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|کد مقاله||سال انتشار||تعداد صفحات مقاله انگلیسی||ترجمه فارسی|
|13802||2012||19 صفحه PDF||سفارش دهید|
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Publisher : Elsevier - Science Direct (الزویر - ساینس دایرکت)
Journal : Journal of Corporate Finance, Volume 18, Issue 4, September 2012, Pages 934–952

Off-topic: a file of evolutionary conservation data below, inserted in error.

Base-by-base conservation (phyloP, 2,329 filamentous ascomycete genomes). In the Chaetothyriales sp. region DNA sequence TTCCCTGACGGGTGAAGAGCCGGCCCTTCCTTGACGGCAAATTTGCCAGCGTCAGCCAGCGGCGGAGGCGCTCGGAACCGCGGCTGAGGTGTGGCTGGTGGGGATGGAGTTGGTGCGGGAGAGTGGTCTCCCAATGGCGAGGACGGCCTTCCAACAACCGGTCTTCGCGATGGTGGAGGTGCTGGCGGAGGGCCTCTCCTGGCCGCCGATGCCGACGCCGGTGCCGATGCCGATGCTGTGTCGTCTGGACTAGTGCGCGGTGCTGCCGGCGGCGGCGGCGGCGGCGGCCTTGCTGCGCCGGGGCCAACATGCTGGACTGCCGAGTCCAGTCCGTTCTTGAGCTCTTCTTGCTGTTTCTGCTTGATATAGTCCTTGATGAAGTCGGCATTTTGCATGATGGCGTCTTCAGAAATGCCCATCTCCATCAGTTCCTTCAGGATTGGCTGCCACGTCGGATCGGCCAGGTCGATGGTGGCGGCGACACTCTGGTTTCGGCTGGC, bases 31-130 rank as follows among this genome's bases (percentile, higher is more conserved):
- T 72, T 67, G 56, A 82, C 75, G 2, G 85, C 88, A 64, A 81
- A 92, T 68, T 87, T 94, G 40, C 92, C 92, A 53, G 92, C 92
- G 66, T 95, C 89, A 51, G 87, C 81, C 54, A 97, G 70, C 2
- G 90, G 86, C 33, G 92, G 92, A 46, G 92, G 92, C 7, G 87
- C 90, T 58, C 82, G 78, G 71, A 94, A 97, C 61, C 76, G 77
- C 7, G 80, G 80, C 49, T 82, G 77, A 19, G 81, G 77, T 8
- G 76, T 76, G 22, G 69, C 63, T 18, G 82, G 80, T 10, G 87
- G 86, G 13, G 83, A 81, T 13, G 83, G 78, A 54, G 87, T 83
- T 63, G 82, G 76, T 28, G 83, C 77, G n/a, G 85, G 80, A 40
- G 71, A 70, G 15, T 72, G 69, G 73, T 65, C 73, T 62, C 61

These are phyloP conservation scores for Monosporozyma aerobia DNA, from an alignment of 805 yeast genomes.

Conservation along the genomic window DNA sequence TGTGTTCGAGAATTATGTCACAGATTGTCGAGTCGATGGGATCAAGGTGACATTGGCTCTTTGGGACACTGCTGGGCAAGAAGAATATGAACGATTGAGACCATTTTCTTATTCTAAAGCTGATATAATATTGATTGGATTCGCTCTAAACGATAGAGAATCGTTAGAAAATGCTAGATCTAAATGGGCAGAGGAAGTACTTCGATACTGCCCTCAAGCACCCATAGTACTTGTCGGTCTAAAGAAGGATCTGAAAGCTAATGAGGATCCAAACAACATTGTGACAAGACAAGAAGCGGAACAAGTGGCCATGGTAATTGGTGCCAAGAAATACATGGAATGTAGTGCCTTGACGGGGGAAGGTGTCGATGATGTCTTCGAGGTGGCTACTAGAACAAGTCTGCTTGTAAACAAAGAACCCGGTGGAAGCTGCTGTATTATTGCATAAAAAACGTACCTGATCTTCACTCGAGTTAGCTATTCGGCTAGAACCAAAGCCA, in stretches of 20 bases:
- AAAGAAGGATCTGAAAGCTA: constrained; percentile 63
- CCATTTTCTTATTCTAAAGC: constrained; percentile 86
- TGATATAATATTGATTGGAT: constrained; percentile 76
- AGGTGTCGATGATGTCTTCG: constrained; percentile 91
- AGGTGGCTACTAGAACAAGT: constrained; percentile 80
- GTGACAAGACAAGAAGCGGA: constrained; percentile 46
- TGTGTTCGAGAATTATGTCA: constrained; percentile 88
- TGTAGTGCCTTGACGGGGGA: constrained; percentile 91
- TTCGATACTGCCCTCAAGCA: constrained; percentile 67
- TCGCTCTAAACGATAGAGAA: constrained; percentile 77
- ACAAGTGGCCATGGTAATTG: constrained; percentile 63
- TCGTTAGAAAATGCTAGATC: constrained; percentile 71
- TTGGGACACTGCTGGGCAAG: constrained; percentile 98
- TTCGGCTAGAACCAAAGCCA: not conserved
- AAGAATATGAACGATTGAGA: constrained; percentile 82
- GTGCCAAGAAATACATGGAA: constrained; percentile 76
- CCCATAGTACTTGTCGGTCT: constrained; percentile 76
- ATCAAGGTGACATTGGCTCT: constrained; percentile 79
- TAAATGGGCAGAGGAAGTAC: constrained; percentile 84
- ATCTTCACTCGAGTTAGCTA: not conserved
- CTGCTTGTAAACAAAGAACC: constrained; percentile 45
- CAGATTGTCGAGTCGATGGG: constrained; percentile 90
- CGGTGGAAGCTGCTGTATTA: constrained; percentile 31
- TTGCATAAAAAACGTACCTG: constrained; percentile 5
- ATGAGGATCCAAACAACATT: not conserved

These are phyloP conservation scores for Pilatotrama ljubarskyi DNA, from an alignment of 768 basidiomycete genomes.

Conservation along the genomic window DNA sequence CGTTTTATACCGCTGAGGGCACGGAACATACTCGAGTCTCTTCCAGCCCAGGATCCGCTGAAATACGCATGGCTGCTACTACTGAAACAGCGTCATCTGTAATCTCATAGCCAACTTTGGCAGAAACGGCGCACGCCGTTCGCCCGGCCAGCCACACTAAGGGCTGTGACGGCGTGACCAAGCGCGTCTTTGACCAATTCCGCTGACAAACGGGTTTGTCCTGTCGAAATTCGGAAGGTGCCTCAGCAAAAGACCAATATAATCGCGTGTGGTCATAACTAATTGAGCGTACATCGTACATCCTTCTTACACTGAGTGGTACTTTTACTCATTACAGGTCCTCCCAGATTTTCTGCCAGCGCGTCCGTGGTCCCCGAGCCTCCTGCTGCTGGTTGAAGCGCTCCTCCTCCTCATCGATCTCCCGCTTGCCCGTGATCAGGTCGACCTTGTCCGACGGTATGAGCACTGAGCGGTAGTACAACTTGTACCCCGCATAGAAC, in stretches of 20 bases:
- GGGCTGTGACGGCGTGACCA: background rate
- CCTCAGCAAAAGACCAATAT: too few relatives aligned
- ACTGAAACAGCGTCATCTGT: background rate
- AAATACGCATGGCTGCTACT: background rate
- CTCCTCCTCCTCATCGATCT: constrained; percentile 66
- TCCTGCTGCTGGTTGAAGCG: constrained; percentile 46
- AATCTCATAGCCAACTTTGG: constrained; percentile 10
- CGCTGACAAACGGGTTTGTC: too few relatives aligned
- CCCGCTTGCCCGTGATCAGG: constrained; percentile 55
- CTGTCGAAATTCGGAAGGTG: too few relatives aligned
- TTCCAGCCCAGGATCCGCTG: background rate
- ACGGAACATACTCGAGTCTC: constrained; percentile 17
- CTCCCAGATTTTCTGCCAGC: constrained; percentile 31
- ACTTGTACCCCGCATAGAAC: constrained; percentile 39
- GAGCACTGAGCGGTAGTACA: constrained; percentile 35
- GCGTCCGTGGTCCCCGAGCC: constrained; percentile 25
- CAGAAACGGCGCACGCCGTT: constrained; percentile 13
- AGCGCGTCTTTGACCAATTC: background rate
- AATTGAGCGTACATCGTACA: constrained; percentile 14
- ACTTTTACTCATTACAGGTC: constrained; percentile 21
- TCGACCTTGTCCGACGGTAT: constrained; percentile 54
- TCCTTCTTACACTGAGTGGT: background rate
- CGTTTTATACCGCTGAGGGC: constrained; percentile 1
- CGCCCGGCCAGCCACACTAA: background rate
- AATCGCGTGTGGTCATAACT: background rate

A central issue in corporate governance research is the extent to which “good” governance practices are universal (one size mostly fits all) or instead depend on country and firm characteristics. We report evidence that supports the second view. We first conduct a case study of Brazil, in which we survey Brazilian firms' governance practices at year-end 2004, construct a corporate governance index, and show that the index, as well as subindices for ownership structure, board procedure, and minority shareholder rights, predicts higher lagged Tobin's q. In contrast to other studies, greater board independence predicts lower Tobin's q. Firm characteristics also matter: governance predicts market value for nonmanufacturing (but not manufacturing) firms, small (but not large) firms, and high-growth (but not low-growth) firms. We then extend prior studies of India, Korea, and Russia, and compare those countries to Brazil, to assess which aspects of governance matter in which countries, and for which types of firms. Our “multi-country” results suggest that country characteristics strongly influence both which aspects of governance predict firm market value, and at which firms that association is found. They support a flexible approach to governance, with ample room for firm choice.